Coming in for a landing in Cape Town, South Africa!
The Cape Wheel offered a great overview of the city.
Robben Island, formerly a political prison and a leper colony, is just offshore. Lion's Head and Signal Hill are very prominent.
Divers preparing to go into the tank.
We took a boat out to see the colony of Cape Fur Seals.
And ostriches too!
Mother and baby.
and eye-catching bouquets.
We boarded a ferry that took us over the waters to Robben Island, note Table Mountain, Lion's Head and Signal Hill looming over Cape Town.
While others were placed in individual cells. This one was Mandela's.
We spent a couple of days at Grootbos Private Nature Reserve, home to some of the richest flora on earth.
Weather prevented us from going on our boat excursion to see the Southern Right whales but gave me an opportunity to explore the Reserve. They grow much of the food they serve.
We are winging our way to the eastern side of South Africa.
On safari we saw elephants and their young...
Saw several animal interactions. Here is a lion watching over her partially-eaten prey which is nearby.
We were there when they celebrated Heritage Weekend.
This was the drive along the back-side of Table Mountain. The rock formations are called "The Apostles" although there are more than 12 of them.
Rockhopper penguins have cool headdresses!
Here is a seal hanging out near the harbor.
At the end of the road, no matter the language this was the Cape of Good Hope.
A South African weasel scuttling between the bushes and the penguins.
There is even a canopy walk which takes you above the ground and into the treetops.
After a tour of the island we ended up behind the wire where prisoners were housed.
From Robben Island the mainland looks so near and yet is so far if you are a prisoner.
Grootbos was chilly but we enjoyed a tour of the Reserve.
And they sell plants to the public.
Looking for the animals in two safari jeeps like this. One person is the guide and driver. The person sitting in front is a tracker who aids in pointing out where animals may have gone.
a rhino and her baby...
A pack of hyenas want what is left of the lion's prey but keep a wary eye on the lion.
Flat-roofed pastel homes are a part of the Malay Quarter.
Cape Town is dominated by Table Mountain.
Since evryone on the trip was an Aquarium staff or volunteer, we, of course, visited the Cape Town Aquarium!
Some of the animals are hand fed but the diver needs to be careful to keep his fingers out of harm's way!
Continuing south on the Cape Peninsula there were many scenic places.
An uphill climb led to the Cape Point Lighthouse.
Some were making themselves heard (they are nicknamed the jackass penguins so you can imagine how they sound) and some were just waddling along.
Lots of space for informal gatherings.
Some worked in the yards...
One afternoon we went on an outing to the wine country, Stellenbosch, and tasted wines and toured the town.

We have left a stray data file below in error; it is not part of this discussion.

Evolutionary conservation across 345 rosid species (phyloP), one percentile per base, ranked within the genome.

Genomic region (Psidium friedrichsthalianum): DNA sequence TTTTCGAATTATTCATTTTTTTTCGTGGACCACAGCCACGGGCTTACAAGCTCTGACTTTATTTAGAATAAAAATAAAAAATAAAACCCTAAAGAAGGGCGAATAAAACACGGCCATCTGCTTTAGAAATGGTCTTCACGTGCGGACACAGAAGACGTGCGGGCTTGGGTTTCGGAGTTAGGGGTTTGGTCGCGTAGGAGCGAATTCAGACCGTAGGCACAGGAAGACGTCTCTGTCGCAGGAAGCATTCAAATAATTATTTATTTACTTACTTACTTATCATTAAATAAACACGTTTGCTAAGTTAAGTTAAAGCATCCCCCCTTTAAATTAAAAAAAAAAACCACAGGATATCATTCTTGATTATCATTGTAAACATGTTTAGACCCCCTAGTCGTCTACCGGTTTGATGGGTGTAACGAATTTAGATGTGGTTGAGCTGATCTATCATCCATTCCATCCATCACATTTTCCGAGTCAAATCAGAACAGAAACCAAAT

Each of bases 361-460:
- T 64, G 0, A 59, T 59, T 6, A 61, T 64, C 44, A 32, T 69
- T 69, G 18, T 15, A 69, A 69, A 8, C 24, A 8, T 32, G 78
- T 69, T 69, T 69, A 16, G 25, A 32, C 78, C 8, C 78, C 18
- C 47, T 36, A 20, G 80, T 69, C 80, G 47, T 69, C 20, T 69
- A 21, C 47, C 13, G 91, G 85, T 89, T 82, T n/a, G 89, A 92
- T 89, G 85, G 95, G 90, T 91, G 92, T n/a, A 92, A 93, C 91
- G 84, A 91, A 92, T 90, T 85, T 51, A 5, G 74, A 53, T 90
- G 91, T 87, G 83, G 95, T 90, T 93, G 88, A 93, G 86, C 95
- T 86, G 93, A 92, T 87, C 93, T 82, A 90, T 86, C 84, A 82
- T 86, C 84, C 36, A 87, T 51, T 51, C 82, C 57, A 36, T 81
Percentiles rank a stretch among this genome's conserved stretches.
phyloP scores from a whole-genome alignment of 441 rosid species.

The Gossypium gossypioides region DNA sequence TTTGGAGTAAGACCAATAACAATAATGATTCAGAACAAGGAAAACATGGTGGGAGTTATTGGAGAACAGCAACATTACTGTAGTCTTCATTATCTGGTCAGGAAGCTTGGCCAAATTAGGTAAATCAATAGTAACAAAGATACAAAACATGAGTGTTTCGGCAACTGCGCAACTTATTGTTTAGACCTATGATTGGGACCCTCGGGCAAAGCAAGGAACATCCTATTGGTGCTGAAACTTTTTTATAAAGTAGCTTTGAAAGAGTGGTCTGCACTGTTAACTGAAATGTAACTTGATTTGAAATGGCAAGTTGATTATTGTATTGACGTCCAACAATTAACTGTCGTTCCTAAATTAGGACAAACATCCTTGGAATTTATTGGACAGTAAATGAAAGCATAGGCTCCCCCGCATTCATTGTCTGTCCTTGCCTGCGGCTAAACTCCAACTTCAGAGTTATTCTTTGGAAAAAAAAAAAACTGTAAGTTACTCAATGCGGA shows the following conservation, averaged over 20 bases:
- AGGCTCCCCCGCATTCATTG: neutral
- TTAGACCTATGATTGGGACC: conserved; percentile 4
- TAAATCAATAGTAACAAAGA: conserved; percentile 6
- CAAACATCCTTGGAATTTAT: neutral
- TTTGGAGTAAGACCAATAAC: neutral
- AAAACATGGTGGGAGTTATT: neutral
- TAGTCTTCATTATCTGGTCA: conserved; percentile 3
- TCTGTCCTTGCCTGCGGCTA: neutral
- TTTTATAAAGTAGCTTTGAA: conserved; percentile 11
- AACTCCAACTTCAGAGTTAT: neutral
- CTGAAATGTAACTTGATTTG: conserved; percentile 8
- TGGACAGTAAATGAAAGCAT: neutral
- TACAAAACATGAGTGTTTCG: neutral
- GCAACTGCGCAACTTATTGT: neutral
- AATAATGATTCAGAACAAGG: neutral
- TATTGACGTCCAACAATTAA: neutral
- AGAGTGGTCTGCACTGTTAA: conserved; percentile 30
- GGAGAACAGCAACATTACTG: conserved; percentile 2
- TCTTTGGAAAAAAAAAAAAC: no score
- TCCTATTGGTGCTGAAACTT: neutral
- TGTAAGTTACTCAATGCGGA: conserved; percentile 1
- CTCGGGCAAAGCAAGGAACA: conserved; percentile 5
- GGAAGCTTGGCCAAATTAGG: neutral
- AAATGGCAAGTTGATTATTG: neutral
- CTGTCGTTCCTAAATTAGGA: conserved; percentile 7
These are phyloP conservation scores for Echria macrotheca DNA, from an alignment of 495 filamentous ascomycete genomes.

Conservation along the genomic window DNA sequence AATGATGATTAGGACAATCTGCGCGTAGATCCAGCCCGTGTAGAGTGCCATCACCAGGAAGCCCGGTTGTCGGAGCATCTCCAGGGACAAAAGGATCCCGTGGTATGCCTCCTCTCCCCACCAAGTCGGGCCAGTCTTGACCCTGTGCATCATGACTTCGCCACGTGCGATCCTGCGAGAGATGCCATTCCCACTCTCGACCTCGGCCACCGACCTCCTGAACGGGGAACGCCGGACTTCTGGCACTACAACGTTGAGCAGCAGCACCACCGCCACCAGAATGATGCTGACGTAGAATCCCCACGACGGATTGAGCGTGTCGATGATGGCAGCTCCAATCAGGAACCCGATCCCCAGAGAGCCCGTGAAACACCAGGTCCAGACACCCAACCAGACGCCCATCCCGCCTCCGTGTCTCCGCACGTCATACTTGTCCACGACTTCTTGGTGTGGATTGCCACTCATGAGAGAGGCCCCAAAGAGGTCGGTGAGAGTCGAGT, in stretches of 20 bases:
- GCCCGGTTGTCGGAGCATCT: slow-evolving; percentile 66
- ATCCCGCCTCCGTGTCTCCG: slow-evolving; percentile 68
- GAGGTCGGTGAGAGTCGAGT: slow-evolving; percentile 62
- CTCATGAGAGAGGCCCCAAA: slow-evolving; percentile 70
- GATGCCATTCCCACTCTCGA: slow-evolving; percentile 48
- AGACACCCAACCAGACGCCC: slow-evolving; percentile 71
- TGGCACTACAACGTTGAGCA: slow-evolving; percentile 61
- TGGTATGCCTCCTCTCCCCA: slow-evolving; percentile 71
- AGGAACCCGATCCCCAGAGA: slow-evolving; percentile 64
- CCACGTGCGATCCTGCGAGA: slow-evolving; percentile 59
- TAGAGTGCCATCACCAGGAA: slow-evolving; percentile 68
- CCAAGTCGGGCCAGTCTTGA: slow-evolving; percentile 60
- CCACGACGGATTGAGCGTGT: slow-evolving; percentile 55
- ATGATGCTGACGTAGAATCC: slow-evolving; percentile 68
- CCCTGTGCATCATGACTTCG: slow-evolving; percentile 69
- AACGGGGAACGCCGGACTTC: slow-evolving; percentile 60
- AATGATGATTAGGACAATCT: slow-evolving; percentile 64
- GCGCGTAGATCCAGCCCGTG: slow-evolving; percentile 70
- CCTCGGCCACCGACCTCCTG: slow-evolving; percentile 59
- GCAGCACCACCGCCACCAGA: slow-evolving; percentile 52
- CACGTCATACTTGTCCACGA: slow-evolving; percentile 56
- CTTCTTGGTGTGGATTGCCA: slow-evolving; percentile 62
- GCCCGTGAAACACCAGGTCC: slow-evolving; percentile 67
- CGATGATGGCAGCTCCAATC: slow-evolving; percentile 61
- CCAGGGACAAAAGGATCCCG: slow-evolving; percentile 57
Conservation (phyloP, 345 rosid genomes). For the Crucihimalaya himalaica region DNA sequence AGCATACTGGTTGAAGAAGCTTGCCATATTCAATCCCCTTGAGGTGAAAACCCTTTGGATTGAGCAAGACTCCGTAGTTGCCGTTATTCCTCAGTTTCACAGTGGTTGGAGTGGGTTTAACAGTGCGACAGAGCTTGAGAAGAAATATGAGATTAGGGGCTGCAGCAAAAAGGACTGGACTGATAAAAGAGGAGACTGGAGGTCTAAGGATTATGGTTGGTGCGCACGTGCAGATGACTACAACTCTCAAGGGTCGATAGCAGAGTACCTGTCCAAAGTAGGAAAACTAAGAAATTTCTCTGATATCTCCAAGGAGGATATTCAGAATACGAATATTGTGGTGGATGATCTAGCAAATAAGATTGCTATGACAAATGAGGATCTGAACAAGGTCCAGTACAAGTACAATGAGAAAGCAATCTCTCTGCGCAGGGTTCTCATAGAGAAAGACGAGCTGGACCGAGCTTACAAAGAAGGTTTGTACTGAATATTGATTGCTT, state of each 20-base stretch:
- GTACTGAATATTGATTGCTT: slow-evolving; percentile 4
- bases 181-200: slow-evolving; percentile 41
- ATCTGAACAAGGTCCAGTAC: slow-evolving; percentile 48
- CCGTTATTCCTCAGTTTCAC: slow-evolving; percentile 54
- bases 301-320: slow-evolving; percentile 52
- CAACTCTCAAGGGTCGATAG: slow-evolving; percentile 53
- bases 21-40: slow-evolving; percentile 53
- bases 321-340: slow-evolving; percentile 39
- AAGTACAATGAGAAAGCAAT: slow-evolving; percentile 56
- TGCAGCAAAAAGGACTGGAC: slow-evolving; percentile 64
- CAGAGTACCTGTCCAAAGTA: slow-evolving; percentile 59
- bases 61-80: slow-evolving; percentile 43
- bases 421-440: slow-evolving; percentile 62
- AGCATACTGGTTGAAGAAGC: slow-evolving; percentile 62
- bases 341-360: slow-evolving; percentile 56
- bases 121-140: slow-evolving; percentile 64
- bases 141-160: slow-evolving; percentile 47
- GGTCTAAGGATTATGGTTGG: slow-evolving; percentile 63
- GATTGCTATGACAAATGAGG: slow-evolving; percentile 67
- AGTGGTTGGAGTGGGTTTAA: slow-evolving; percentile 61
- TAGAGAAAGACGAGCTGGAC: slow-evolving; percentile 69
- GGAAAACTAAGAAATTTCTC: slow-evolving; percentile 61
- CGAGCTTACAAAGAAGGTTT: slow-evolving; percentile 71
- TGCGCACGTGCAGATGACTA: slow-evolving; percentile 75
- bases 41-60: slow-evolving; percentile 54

These are the types of wild plants that exist on the Reserve.
Their educational programs are outstanding.
Here is Al, our guide, and Sonny Boy, our tracker. They are in touch via radio with someone who coordinates the various guides advising everyone of animal sightings and helping to ensure that everyone has an opportunity at seeing the animals.
several leopards, some walking along and others in a tree with their prey...
This elephant has ambled close to the pack of hyenas and the watchful lion. Unconcerned with the lion, she charges the hyenas from time-to-time.
We stayed near the Victoria and Alfred Waterfront where there are many shops, restaurants and entertainment.
You can hike up or take a revolving gondola to the top.
We had a backstage tour and saw staff and volunteers at work. This person is preparing a meal for some of the marine inhabitants.
The turtle in the tank tries for a few tidbits.
They put great effort in creating Chapman's Peak Drive including propping up the rock wall for a road.
This is the tip of the Cape Peninsula.
Kirstenbosch is a beautiful garden.
Spring was blooming everywhere!
or in a quarry but always controlled by the guards.
And we had a beautiful, delicious, multi-coursed dinner at Lanzerac Wine Estate.
Our two-room accommodations were luxurious and the view glorious from our balcony.
These students sang a song for us. Musical groups abounded everywhere we went.
This was our large room at King's Camp. The mosquito netting was pulled around the beds at night to keep the pests out but there did not seem to be many around.
and warthogs who move around on bended knees when foraging.
A pack of young wild dogs.
Some of the entertainment attracted huge crowds.
Cape Town is spread out below! We stayed near the water a little to the left of the center of the photo.
This turtle being held behind-the-scenes was trained to come to a target for feeding and grooming.
Heading south towards Cape Peninsula we drive through a number of seaside communities.
Bit blurry but saw several baboons near the southern tip.
We stopped at Boulders Beach where wooden walkways are built above the sand so visitors can see the penguins without interferring with them.
It is filled with beautiful plantings...
There is even a sculture garden in bloom.
Some of the convicts were housed in large rooms with bedding on the floor for the night time.
Leaving Cape Town, heading east we stopped to see a mother and baby Southern Right Whale at play in the bay.
The sunsets were breathtaking.
One outing was to a sea cave once inhabited by middle and late stone age people.
By day we saw several beasties who came onto the property such as these kudus. At night a staff person was required to be with us to move around the property.
A herd of Cape Buffalo.
The mound was created by termites who abandoned it. The hyenas have taken over to keep their young cool in the hot sun. An adult is napping on the left. Youngsters are emerging from the mound as the day cools off.